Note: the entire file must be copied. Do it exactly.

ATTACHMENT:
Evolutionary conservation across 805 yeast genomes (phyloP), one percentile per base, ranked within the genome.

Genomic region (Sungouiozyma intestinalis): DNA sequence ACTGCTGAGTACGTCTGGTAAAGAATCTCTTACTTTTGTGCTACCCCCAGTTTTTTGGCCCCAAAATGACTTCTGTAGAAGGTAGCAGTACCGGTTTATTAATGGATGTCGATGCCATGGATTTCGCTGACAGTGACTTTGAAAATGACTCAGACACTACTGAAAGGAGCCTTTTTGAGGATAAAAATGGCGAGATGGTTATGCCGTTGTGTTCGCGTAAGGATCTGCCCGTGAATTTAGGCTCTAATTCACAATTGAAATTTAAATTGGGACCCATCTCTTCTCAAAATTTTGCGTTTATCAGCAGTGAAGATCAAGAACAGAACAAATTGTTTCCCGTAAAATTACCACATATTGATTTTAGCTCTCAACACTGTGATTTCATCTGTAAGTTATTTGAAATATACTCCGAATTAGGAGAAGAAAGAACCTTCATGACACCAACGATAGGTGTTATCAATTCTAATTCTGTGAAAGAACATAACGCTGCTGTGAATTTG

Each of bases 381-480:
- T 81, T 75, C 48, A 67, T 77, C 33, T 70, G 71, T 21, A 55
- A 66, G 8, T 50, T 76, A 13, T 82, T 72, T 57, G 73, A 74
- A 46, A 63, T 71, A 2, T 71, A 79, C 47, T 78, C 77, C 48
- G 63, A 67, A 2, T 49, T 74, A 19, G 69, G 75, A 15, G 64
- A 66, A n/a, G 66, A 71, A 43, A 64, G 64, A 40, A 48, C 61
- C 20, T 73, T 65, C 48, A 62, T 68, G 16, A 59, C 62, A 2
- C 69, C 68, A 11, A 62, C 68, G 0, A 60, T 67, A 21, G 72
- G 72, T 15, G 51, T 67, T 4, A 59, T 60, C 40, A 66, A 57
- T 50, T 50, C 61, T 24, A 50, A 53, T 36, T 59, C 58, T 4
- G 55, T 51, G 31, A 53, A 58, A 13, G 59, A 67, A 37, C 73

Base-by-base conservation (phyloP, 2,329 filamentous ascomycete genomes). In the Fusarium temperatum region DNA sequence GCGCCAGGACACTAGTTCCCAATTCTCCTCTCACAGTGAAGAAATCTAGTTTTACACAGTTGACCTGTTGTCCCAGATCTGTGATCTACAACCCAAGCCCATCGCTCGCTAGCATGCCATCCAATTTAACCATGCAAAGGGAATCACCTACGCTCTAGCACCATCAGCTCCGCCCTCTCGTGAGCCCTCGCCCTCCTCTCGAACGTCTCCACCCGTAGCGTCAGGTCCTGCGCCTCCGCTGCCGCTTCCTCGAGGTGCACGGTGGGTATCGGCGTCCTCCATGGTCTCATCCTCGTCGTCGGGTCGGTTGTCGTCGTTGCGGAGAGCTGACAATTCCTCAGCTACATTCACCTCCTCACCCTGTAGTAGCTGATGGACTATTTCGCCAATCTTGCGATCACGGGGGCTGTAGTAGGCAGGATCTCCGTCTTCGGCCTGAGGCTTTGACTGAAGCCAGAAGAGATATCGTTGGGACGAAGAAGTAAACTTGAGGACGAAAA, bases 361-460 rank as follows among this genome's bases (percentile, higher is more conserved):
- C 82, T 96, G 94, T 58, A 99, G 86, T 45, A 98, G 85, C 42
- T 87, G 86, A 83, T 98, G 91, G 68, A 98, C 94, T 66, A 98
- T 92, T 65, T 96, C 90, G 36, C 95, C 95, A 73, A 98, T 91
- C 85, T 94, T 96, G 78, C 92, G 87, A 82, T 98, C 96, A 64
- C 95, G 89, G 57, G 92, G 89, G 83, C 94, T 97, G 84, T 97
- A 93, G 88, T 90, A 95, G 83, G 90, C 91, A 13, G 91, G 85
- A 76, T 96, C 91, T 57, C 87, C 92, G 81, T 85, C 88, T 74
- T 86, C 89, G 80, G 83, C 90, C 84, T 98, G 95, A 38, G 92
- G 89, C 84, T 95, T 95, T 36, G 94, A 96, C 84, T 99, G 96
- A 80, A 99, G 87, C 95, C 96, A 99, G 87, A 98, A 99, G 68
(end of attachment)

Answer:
Evolutionary conservation across 805 yeast genomes (phyloP), one percentile per base, ranked within the genome.

Genomic region (Sungouiozyma intestinalis): DNA sequence ACTGCTGAGTACGTCTGGTAAAGAATCTCTTACTTTTGTGCTACCCCCAGTTTTTTGGCCCCAAAATGACTTCTGTAGAAGGTAGCAGTACCGGTTTATTAATGGATGTCGATGCCATGGATTTCGCTGACAGTGACTTTGAAAATGACTCAGACACTACTGAAAGGAGCCTTTTTGAGGATAAAAATGGCGAGATGGTTATGCCGTTGTGTTCGCGTAAGGATCTGCCCGTGAATTTAGGCTCTAATTCACAATTGAAATTTAAATTGGGACCCATCTCTTCTCAAAATTTTGCGTTTATCAGCAGTGAAGATCAAGAACAGAACAAATTGTTTCCCGTAAAATTACCACATATTGATTTTAGCTCTCAACACTGTGATTTCATCTGTAAGTTATTTGAAATATACTCCGAATTAGGAGAAGAAAGAACCTTCATGACACCAACGATAGGTGTTATCAATTCTAATTCTGTGAAAGAACATAACGCTGCTGTGAATTTG

Each of bases 381-480:
- T 81, T 75, C 48, A 67, T 77, C 33, T 70, G 71, T 21, A 55
- A 66, G 8, T 50, T 76, A 13, T 82, T 72, T 57, G 73, A 74
- A 46, A 63, T 71, A 2, T 71, A 79, C 47, T 78, C 77, C 48
- G 63, A 67, A 2, T 49, T 74, A 19, G 69, G 75, A 15, G 64
- A 66, A n/a, G 66, A 71, A 43, A 64, G 64, A 40, A 48, C 61
- C 20, T 73, T 65, C 48, A 62, T 68, G 16, A 59, C 62, A 2
- C 69, C 68, A 11, A 62, C 68, G 0, A 60, T 67, A 21, G 72
- G 72, T 15, G 51, T 67, T 4, A 59, T 60, C 40, A 66, A 57
- T 50, T 50, C 61, T 24, A 50, A 53, T 36, T 59, C 58, T 4
- G 55, T 51, G 31, A 53, A 58, A 13, G 59, A 67, A 37, C 73

Base-by-base conservation (phyloP, 2,329 filamentous ascomycete genomes). In the Fusarium temperatum region DNA sequence GCGCCAGGACACTAGTTCCCAATTCTCCTCTCACAGTGAAGAAATCTAGTTTTACACAGTTGACCTGTTGTCCCAGATCTGTGATCTACAACCCAAGCCCATCGCTCGCTAGCATGCCATCCAATTTAACCATGCAAAGGGAATCACCTACGCTCTAGCACCATCAGCTCCGCCCTCTCGTGAGCCCTCGCCCTCCTCTCGAACGTCTCCACCCGTAGCGTCAGGTCCTGCGCCTCCGCTGCCGCTTCCTCGAGGTGCACGGTGGGTATCGGCGTCCTCCATGGTCTCATCCTCGTCGTCGGGTCGGTTGTCGTCGTTGCGGAGAGCTGACAATTCCTCAGCTACATTCACCTCCTCACCCTGTAGTAGCTGATGGACTATTTCGCCAATCTTGCGATCACGGGGGCTGTAGTAGGCAGGATCTCCGTCTTCGGCCTGAGGCTTTGACTGAAGCCAGAAGAGATATCGTTGGGACGAAGAAGTAAACTTGAGGACGAAAA, bases 361-460 rank as follows among this genome's bases (percentile, higher is more conserved):
- C 82, T 96, G 94, T 58, A 99, G 86, T 45, A 98, G 85, C 42
- T 87, G 86, A 83, T 98, G 91, G 68, A 98, C 94, T 66, A 98
- T 92, T 65, T 96, C 90, G 36, C 95, C 95, A 73, A 98, T 91
- C 85, T 94, T 96, G 78, C 92, G 87, A 82, T 98, C 96, A 64
- C 95, G 89, G 57, G 92, G 89, G 83, C 94, T 97, G 84, T 97
- A 93, G 88, T 90, A 95, G 83, G 90, C 91, A 13, G 91, G 85
- A 76, T 96, C 91, T 57, C 87, C 92, G 81, T 85, C 88, T 74
- T 86, C 89, G 80, G 83, C 90, C 84, T 98, G 95, A 38, G 92
- G 89, C 84, T 95, T 95, T 36, G 94, A 96, C 84, T 99, G 96
- A 80, A 99, G 87, C 95, C 96, A 99, G 87, A 98, A 99, G 68